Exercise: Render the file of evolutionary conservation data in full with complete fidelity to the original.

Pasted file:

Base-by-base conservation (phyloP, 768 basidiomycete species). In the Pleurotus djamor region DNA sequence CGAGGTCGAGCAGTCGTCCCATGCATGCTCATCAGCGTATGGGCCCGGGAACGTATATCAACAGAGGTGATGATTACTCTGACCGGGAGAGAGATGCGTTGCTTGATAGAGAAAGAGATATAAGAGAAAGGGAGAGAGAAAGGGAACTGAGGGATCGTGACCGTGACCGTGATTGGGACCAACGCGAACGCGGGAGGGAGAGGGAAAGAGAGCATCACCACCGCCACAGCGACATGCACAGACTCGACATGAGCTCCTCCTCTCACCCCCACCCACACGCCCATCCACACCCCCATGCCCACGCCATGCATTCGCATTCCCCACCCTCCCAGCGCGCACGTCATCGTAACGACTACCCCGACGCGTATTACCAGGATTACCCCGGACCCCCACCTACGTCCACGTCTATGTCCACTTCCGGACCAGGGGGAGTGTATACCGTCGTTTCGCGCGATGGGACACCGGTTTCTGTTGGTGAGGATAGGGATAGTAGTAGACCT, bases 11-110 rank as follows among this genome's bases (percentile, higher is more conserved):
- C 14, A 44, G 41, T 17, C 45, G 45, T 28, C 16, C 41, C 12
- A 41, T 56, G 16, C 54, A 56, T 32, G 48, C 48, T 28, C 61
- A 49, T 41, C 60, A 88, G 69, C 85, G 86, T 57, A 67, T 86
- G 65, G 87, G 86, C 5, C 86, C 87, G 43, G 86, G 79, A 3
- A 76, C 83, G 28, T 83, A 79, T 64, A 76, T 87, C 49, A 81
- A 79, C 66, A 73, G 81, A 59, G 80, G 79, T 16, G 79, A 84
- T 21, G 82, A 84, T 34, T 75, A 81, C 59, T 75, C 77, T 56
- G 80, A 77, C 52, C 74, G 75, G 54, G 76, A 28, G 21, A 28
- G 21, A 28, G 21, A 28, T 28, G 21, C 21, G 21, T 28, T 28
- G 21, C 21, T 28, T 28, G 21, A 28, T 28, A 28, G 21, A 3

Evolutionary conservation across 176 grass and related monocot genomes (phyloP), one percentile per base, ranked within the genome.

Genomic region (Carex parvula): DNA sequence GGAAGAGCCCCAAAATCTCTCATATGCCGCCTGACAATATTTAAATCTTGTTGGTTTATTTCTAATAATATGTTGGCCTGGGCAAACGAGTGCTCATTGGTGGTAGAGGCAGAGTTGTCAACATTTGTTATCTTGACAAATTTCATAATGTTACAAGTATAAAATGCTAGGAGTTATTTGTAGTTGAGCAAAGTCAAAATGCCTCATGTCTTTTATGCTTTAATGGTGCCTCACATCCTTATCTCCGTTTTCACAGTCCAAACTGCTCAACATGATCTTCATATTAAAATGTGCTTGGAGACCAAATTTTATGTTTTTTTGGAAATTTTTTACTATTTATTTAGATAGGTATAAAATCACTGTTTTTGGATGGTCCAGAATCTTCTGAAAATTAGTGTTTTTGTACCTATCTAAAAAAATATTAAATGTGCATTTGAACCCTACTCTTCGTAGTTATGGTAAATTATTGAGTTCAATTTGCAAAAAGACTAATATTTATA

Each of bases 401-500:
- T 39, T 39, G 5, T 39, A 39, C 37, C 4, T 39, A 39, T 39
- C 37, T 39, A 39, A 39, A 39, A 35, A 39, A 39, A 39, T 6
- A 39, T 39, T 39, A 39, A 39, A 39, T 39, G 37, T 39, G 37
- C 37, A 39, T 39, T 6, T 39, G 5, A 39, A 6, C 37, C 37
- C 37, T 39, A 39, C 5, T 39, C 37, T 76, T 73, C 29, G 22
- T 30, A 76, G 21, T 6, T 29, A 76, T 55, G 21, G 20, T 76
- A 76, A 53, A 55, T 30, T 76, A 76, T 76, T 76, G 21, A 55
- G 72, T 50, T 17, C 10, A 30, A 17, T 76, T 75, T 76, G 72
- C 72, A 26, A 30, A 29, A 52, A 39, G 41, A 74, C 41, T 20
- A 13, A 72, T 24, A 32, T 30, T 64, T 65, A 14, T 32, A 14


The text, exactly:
Base-by-base conservation (phyloP, 768 basidiomycete species). In the Pleurotus djamor region DNA sequence CGAGGTCGAGCAGTCGTCCCATGCATGCTCATCAGCGTATGGGCCCGGGAACGTATATCAACAGAGGTGATGATTACTCTGACCGGGAGAGAGATGCGTTGCTTGATAGAGAAAGAGATATAAGAGAAAGGGAGAGAGAAAGGGAACTGAGGGATCGTGACCGTGACCGTGATTGGGACCAACGCGAACGCGGGAGGGAGAGGGAAAGAGAGCATCACCACCGCCACAGCGACATGCACAGACTCGACATGAGCTCCTCCTCTCACCCCCACCCACACGCCCATCCACACCCCCATGCCCACGCCATGCATTCGCATTCCCCACCCTCCCAGCGCGCACGTCATCGTAACGACTACCCCGACGCGTATTACCAGGATTACCCCGGACCCCCACCTACGTCCACGTCTATGTCCACTTCCGGACCAGGGGGAGTGTATACCGTCGTTTCGCGCGATGGGACACCGGTTTCTGTTGGTGAGGATAGGGATAGTAGTAGACCT, bases 11-110 rank as follows among this genome's bases (percentile, higher is more conserved):
- C 14, A 44, G 41, T 17, C 45, G 45, T 28, C 16, C 41, C 12
- A 41, T 56, G 16, C 54, A 56, T 32, G 48, C 48, T 28, C 61
- A 49, T 41, C 60, A 88, G 69, C 85, G 86, T 57, A 67, T 86
- G 65, G 87, G 86, C 5, C 86, C 87, G 43, G 86, G 79, A 3
- A 76, C 83, G 28, T 83, A 79, T 64, A 76, T 87, C 49, A 81
- A 79, C 66, A 73, G 81, A 59, G 80, G 79, T 16, G 79, A 84
- T 21, G 82, A 84, T 34, T 75, A 81, C 59, T 75, C 77, T 56
- G 80, A 77, C 52, C 74, G 75, G 54, G 76, A 28, G 21, A 28
- G 21, A 28, G 21, A 28, T 28, G 21, C 21, G 21, T 28, T 28
- G 21, C 21, T 28, T 28, G 21, A 28, T 28, A 28, G 21, A 3

Evolutionary conservation across 176 grass and related monocot genomes (phyloP), one percentile per base, ranked within the genome.

Genomic region (Carex parvula): DNA sequence GGAAGAGCCCCAAAATCTCTCATATGCCGCCTGACAATATTTAAATCTTGTTGGTTTATTTCTAATAATATGTTGGCCTGGGCAAACGAGTGCTCATTGGTGGTAGAGGCAGAGTTGTCAACATTTGTTATCTTGACAAATTTCATAATGTTACAAGTATAAAATGCTAGGAGTTATTTGTAGTTGAGCAAAGTCAAAATGCCTCATGTCTTTTATGCTTTAATGGTGCCTCACATCCTTATCTCCGTTTTCACAGTCCAAACTGCTCAACATGATCTTCATATTAAAATGTGCTTGGAGACCAAATTTTATGTTTTTTTGGAAATTTTTTACTATTTATTTAGATAGGTATAAAATCACTGTTTTTGGATGGTCCAGAATCTTCTGAAAATTAGTGTTTTTGTACCTATCTAAAAAAATATTAAATGTGCATTTGAACCCTACTCTTCGTAGTTATGGTAAATTATTGAGTTCAATTTGCAAAAAGACTAATATTTATA

Each of bases 401-500:
- T 39, T 39, G 5, T 39, A 39, C 37, C 4, T 39, A 39, T 39
- C 37, T 39, A 39, A 39, A 39, A 35, A 39, A 39, A 39, T 6
- A 39, T 39, T 39, A 39, A 39, A 39, T 39, G 37, T 39, G 37
- C 37, A 39, T 39, T 6, T 39, G 5, A 39, A 6, C 37, C 37
- C 37, T 39, A 39, C 5, T 39, C 37, T 76, T 73, C 29, G 22
- T 30, A 76, G 21, T 6, T 29, A 76, T 55, G 21, G 20, T 76
- A 76, A 53, A 55, T 30, T 76, A 76, T 76, T 76, G 21, A 55
- G 72, T 50, T 17, C 10, A 30, A 17, T 76, T 75, T 76, G 72
- C 72, A 26, A 30, A 29, A 52, A 39, G 41, A 74, C 41, T 20
- A 13, A 72, T 24, A 32, T 30, T 64, T 65, A 14, T 32, A 14